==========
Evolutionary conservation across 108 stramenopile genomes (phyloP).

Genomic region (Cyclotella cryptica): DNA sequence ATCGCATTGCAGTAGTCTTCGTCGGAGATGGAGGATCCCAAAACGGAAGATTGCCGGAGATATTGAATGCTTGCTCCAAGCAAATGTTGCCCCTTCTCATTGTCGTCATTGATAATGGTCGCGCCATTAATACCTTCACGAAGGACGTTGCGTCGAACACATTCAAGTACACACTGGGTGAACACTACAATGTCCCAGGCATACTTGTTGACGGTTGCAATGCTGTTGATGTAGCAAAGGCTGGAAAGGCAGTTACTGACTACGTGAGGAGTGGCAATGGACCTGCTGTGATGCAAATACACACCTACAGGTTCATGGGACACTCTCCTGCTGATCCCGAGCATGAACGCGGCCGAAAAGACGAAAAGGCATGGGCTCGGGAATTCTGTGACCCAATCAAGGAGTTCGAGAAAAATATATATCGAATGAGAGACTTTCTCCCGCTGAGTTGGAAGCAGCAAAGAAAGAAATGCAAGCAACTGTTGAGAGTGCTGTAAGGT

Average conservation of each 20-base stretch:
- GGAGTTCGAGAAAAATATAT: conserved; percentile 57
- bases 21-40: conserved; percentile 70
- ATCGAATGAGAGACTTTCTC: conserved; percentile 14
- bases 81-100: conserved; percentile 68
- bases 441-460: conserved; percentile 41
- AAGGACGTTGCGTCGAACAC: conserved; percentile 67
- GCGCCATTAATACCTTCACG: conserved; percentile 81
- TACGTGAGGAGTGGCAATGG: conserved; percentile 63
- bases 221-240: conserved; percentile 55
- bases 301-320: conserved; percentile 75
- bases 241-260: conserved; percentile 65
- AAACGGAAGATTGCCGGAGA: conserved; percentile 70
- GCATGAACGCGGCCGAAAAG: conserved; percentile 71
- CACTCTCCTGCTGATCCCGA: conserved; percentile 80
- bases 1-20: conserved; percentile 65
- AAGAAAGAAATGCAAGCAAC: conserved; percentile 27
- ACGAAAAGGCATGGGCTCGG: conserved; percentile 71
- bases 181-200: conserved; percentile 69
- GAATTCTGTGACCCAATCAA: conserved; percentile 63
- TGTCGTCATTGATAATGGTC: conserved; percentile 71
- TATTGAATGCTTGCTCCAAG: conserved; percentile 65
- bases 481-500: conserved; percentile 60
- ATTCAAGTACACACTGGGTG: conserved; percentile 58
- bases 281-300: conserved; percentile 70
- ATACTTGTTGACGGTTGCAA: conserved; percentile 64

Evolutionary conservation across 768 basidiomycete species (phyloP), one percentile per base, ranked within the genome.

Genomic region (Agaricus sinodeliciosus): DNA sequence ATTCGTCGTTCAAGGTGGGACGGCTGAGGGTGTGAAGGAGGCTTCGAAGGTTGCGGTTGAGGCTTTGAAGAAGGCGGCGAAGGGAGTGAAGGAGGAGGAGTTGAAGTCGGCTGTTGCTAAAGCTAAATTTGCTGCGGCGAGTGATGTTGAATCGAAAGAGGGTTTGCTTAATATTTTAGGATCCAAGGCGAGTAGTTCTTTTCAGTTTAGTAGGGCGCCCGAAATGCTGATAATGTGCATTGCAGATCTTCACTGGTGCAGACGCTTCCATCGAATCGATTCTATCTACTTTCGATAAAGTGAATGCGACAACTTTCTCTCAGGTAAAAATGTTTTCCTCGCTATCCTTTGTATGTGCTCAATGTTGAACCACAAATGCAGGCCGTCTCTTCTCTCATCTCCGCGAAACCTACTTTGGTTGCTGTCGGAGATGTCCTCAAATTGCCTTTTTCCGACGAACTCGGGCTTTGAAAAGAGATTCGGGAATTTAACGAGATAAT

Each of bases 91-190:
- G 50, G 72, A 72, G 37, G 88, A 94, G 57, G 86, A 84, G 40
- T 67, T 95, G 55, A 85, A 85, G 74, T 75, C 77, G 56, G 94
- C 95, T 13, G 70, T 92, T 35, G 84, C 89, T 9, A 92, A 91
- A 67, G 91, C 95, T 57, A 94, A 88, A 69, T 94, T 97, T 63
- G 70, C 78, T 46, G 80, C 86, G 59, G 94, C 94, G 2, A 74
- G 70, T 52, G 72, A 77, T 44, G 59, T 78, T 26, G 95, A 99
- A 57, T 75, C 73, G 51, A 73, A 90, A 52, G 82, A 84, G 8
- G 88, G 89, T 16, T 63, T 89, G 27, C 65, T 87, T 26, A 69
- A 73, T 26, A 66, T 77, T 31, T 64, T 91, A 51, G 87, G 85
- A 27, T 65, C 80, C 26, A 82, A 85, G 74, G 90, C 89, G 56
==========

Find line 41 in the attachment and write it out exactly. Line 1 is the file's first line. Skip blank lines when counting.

- A 27, T 65, C 80, C 26, A 82, A 85, G 74, G 90, C 89, G 56